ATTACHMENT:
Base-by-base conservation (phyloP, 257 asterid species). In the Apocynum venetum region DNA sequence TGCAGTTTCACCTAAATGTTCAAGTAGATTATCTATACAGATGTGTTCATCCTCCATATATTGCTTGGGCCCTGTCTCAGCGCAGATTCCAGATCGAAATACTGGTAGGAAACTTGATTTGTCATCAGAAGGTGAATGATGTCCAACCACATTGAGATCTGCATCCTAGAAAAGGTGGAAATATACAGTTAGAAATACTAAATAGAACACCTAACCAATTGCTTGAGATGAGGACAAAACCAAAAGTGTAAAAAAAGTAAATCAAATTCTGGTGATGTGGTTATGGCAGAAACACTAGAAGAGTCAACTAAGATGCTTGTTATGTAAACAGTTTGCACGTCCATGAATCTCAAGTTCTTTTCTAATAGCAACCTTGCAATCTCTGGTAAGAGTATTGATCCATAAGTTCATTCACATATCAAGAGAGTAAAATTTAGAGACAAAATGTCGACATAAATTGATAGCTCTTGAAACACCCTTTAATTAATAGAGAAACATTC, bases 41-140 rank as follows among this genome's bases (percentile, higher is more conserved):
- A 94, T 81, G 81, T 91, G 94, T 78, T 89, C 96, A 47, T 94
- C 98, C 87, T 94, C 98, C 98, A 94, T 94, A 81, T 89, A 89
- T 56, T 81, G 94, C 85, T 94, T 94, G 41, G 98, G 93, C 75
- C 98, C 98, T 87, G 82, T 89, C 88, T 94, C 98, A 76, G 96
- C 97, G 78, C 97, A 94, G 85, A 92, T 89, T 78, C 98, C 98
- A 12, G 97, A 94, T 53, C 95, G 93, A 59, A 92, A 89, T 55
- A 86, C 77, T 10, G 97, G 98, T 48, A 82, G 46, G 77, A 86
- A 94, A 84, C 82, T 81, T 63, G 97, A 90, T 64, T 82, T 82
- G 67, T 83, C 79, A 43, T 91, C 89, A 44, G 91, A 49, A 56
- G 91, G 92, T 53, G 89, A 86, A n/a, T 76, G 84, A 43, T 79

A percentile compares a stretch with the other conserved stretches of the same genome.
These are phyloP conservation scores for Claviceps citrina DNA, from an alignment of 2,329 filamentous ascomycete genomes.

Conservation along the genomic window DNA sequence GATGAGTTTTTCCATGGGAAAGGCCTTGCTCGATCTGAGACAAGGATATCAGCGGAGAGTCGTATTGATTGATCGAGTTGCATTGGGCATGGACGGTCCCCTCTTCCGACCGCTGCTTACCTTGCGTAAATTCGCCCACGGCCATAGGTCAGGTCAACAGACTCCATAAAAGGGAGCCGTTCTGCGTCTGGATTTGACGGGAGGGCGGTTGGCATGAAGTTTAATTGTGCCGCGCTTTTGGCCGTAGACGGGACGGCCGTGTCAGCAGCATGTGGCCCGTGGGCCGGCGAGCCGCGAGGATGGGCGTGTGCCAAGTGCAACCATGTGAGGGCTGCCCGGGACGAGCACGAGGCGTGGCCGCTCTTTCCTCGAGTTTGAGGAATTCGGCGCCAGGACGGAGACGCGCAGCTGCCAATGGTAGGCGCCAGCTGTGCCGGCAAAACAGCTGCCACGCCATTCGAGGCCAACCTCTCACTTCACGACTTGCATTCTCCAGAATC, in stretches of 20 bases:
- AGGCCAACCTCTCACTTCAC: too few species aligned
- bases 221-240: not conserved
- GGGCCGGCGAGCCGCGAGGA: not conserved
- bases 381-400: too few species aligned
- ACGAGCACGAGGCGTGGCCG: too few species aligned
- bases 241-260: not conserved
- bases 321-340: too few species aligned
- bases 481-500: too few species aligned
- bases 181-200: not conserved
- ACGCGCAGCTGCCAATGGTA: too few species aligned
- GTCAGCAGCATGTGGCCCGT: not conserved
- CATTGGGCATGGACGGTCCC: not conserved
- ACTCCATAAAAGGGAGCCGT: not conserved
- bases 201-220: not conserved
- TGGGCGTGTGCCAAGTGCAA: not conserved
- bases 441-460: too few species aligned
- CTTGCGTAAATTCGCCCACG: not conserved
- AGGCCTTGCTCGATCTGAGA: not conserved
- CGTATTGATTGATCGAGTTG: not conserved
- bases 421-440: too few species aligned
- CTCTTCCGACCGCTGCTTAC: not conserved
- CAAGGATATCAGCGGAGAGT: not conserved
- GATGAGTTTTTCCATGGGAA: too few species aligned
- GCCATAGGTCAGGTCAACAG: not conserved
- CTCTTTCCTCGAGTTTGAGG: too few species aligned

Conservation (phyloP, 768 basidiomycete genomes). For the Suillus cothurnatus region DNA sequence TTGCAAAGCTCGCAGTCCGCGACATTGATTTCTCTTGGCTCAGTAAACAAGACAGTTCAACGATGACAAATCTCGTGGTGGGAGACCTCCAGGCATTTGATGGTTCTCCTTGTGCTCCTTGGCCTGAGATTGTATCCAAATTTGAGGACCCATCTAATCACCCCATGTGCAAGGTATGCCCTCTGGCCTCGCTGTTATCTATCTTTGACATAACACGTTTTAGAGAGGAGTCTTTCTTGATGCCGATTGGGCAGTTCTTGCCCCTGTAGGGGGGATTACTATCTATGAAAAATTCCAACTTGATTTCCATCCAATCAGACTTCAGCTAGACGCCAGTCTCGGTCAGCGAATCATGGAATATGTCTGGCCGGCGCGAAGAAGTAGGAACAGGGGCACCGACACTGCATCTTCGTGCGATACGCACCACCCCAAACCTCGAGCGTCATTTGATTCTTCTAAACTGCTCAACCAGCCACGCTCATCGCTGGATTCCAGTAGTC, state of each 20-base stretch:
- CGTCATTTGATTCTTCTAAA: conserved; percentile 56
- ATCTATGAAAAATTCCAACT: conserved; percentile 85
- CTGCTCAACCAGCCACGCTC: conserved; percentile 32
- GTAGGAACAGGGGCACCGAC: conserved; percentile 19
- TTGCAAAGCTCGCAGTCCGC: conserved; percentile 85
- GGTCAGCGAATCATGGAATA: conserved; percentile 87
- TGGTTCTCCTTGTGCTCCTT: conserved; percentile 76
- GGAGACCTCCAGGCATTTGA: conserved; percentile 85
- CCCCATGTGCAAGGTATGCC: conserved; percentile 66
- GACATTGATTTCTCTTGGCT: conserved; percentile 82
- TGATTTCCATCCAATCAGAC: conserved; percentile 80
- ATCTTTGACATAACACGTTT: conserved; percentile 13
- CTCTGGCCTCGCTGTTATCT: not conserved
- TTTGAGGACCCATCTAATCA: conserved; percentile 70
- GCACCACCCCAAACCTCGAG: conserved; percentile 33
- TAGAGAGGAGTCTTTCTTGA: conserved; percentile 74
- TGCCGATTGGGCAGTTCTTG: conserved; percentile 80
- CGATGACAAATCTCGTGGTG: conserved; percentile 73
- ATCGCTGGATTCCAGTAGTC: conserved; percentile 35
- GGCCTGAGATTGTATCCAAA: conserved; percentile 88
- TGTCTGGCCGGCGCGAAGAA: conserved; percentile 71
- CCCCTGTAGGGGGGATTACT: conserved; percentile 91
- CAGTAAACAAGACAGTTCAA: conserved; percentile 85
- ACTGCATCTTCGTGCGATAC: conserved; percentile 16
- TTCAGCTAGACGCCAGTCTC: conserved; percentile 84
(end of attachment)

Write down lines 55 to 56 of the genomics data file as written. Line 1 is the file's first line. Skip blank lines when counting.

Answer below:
- GCACCACCCCAAACCTCGAG: conserved; percentile 33
- TAGAGAGGAGTCTTTCTTGA: conserved; percentile 74